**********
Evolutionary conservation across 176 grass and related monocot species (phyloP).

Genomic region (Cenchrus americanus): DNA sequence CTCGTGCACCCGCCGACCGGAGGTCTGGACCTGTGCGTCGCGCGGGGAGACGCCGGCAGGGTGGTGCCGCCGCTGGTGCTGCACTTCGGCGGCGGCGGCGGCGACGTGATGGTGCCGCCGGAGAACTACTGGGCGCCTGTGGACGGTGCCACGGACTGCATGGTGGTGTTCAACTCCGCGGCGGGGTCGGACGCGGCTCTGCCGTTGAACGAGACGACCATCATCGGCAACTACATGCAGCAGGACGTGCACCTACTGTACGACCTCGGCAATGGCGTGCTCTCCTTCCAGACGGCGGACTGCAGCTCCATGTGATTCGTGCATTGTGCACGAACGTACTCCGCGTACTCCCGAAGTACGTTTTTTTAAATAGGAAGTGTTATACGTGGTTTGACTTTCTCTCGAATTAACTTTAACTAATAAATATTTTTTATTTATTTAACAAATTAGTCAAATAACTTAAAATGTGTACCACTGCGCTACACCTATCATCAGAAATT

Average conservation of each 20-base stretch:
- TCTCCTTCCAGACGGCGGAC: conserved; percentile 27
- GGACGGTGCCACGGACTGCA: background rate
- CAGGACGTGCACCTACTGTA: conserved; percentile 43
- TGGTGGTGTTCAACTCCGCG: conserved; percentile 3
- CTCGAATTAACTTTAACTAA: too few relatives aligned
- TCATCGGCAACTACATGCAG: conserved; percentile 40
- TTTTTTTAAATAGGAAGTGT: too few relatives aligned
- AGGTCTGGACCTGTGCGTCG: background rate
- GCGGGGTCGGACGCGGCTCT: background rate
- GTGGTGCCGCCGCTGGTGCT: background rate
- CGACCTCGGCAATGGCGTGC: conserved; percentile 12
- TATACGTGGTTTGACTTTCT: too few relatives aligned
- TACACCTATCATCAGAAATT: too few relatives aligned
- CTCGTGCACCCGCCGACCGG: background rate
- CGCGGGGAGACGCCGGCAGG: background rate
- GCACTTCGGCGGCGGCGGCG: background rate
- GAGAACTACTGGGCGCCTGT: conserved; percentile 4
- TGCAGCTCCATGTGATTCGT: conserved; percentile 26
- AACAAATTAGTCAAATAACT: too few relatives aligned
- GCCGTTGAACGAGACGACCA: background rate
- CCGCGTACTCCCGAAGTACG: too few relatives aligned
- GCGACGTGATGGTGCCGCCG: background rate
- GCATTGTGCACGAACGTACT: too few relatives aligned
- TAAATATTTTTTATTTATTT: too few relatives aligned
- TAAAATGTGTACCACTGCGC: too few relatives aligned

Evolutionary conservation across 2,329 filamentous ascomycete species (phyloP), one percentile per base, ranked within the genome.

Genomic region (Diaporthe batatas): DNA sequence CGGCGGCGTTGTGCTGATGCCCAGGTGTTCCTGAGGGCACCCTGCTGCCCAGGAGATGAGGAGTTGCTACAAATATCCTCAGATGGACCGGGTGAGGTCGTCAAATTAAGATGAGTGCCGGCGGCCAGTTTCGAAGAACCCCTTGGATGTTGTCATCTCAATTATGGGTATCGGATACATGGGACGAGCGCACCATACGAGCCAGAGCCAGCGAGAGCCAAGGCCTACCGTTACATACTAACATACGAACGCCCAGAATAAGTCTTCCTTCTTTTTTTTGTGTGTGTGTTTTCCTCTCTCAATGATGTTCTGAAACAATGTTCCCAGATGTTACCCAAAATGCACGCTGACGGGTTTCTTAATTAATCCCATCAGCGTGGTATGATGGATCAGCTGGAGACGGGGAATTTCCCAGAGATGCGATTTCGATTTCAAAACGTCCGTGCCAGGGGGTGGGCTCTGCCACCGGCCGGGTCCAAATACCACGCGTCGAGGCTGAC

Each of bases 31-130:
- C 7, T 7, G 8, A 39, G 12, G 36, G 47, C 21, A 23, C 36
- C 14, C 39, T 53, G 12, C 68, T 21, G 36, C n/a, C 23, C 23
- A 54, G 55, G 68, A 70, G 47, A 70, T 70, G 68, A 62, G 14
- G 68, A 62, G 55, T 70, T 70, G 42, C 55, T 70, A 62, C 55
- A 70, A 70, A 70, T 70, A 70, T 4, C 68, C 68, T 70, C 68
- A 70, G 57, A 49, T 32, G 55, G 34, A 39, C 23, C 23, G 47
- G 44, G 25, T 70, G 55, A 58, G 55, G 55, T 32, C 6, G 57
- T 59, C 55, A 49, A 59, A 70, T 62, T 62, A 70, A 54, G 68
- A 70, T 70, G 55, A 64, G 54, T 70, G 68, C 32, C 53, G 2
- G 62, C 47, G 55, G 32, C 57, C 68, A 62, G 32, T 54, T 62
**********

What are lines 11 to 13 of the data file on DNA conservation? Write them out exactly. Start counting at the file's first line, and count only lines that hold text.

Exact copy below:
- AGGTCTGGACCTGTGCGTCG: background rate
- GCGGGGTCGGACGCGGCTCT: background rate
- GTGGTGCCGCCGCTGGTGCT: background rate